How do we end political alienation? Get rid of parties, papers and point-scorers

 Is British democracy beyond salvation? Adam Lent argues that political alienation is an inevitable result of the defects of our political system, but that there is potential for improvement and reform in making politics more like the internet, reforming political parties, and changing the ‘point scoring’ nature of political discourse. Unfortunately, none of these look remotely likely in the near future. 

Could the internet revolutionise politics? (Credit: Martin Deutsch, CC BY 2.0)

Could the internet revolutionise politics? (Credit: Martin Deutsch, CC BY 2.0)

What if the World Wide Web had been invented in 1949 instead of 1989?

My guess is it would have taken much, much longer to get to the Web 2.0 stage. The huge explosion in on-line interactivity is based on a popular mind-set which rejects passive consumption, believes everyone has something valuable to share and revels in creativity. Moises Naim labels it the “mentality revolution”. It’s a big part of what the RSA calls the “power to create”. And it’s an outlook that has its roots in the social changes of the 1960s. The post-war generation just wouldn’t have ‘got’ the internet in the same way.

The internet is so good at releasing the ‘power to create’ because of its capacity to ‘disintermediate’. Those elite bodies that usually control what gets published, manufactured and funded are losing power at an astonishing speed as readers, customers, entrepreneurs secure direct access to writers, companies and investors. And key to making this disintermediation work is the power of the web to ‘aggregate’ and create platforms where users can choose from a vast pool of options to shape what gets read, bought and funded.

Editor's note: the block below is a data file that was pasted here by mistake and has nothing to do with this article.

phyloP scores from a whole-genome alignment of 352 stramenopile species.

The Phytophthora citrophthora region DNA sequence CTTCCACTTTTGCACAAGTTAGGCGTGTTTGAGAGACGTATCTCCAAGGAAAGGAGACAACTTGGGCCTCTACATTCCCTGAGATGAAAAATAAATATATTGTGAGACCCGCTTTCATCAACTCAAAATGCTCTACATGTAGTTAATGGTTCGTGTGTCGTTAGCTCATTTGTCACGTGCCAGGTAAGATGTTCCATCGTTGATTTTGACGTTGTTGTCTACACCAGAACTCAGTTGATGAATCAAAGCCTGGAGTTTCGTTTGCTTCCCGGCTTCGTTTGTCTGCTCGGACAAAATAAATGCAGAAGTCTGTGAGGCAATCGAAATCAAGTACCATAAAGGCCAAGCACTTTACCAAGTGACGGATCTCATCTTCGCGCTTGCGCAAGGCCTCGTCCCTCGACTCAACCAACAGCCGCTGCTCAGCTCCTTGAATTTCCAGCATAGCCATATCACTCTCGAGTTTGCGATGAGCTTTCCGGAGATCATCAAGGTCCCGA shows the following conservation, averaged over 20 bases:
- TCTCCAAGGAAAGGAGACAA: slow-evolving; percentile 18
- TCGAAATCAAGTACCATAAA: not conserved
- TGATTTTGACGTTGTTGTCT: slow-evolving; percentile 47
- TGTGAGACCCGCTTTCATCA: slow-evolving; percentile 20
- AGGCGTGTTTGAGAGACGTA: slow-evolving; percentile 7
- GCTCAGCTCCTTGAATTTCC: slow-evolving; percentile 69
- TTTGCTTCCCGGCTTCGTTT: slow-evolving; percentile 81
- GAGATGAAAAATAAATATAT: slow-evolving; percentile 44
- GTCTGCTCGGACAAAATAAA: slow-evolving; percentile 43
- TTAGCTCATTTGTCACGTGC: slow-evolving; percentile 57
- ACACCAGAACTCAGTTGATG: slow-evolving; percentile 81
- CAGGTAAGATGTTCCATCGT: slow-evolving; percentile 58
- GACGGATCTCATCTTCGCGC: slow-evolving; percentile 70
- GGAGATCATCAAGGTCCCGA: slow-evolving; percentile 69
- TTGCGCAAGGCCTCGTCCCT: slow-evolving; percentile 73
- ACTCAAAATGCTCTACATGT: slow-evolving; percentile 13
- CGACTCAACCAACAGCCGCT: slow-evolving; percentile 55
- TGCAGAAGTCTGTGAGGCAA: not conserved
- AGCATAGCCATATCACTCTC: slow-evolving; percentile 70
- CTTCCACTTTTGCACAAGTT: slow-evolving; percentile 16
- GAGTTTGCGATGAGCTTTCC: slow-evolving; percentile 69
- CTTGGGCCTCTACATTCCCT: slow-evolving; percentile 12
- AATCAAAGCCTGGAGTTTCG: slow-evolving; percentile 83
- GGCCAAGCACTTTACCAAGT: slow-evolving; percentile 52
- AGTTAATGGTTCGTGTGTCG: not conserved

Making politics more like the internet

This is hugely relevant for the popular alienation from politics. Unlike the web, politics is jam-packed with intermediaries (ministers, MPs, Spads, officials, researchers, councillors, mayors, think tanks) and is run by platforms (political parties and large media outlets) where agendas are shaped in ways that are utterly alien and bemusing to the great majority.

Most discussion about politics and the internet focuses on how MPs and others can better use the internet to ‘engage’ with voters. This misses the point. The key question to ask is: how can politics be more like the internet so that it better reflects the expectations of a generation that loves the web?

Answering this would mean disintermediating politics and ensuring that genuine aggregation occurs. Innovations like NHS Citizen give a hint of what that might involve. NHS Citizen has been designed to ‘discover’ what issues are genuinely concerning people about healthcare, provide a ‘gather’ process where those issues can be debated more deeply and get aggregated into an agenda, and then call an ‘assembly’ where representatives can hold the NHS England executive officers to account in line with that agenda.